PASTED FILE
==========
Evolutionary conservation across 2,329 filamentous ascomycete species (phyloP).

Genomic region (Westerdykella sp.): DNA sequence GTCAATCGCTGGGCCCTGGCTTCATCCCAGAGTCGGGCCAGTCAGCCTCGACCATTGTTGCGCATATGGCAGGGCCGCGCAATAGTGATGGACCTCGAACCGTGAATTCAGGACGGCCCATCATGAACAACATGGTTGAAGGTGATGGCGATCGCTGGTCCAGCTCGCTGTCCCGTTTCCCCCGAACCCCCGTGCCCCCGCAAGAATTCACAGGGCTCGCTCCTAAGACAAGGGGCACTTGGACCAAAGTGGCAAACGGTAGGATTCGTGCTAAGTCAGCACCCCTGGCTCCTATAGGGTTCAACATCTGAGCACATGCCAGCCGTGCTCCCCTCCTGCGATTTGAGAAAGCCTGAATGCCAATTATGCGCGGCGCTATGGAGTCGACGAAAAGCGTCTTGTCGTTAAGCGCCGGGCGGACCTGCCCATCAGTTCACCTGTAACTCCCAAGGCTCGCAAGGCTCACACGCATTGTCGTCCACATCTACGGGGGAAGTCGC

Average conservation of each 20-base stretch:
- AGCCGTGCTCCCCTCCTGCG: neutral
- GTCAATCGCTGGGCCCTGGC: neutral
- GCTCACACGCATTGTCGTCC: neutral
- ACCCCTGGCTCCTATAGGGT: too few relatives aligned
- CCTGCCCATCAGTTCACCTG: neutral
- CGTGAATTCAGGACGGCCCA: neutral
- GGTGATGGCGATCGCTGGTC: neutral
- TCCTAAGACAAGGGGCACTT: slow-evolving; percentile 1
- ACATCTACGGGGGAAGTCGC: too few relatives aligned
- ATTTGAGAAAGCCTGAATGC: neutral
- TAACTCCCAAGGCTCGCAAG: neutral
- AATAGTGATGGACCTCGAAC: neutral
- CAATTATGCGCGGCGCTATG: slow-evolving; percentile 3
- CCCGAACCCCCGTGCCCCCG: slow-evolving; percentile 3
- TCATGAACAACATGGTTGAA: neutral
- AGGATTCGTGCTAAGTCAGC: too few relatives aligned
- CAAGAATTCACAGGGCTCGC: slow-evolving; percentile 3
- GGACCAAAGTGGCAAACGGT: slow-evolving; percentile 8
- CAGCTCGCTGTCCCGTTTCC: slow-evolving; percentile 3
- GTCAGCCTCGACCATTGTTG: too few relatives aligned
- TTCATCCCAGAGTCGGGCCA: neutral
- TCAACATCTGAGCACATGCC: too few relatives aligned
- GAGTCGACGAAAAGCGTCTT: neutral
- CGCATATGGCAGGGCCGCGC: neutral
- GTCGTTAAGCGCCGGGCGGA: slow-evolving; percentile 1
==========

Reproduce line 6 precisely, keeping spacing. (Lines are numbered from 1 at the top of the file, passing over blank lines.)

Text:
- GCTCACACGCATTGTCGTCC: neutral